A George III silver bosun’s pipe and chain on H.M.S. Victory oak, 1796. The pipe or whistle is modelled as a tiller and a rum barrel chased with two hearts pierced by crossed arrows. It has a long chain and is mounted on a piece of oak with a silver plaque inscribed ‘H.M.S. “Victory”’. In a later oak display case lined in red velvet with a typed card stating ‘A George III 1796 Bosun’s pipe mounted on a wooden block from the Grand Magazine of HMS Victory Presented to BIA by HMS Bulwark in 1957 to commemorate the commissioning of the ship and the close ties between the UK Insurance Industry and the Royal Navy’. English, assay marks for 1796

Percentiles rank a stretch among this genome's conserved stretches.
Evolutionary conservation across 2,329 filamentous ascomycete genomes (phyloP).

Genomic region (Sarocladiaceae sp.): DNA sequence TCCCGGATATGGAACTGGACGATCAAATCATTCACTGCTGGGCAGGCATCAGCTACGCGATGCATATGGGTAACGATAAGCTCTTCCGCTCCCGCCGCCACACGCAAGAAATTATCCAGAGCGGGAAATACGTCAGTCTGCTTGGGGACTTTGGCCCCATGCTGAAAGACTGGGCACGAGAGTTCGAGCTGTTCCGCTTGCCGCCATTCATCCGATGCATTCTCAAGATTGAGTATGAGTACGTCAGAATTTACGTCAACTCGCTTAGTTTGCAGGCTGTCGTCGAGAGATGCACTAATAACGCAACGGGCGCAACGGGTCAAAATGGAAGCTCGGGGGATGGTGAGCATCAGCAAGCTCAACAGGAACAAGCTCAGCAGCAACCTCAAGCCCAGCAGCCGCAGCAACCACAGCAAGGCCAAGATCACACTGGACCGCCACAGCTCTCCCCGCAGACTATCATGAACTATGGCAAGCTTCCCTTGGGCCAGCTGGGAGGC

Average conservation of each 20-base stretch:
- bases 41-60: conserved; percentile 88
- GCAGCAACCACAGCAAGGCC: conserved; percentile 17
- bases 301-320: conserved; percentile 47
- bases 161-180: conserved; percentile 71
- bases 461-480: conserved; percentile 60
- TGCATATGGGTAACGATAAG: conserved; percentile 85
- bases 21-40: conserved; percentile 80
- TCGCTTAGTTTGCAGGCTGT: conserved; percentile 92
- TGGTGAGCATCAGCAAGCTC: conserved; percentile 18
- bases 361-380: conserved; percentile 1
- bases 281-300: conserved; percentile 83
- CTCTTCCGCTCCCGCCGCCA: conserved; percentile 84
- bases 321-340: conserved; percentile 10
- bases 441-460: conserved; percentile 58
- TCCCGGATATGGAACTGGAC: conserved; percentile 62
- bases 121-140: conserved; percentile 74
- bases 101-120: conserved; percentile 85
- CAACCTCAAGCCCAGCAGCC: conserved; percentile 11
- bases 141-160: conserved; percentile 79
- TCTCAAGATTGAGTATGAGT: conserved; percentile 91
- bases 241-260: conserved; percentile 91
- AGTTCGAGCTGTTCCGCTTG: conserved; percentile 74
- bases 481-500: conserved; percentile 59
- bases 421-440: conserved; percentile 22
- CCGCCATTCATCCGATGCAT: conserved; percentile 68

The bosun’s pipe (boatswain’s call) is played by opening and closing the hand over the hole in the barrel to change the pitch. It was first used as a badge of rank for the Lord High Admiral of England in 1485. On board it was used to pass commands to the crew when the voice could not be heard over the sounds of the sea. It is now used in traditional ceremonies including piping flag-rank officers on board, marking the final departure of a sailor retiring from active duty and funerals.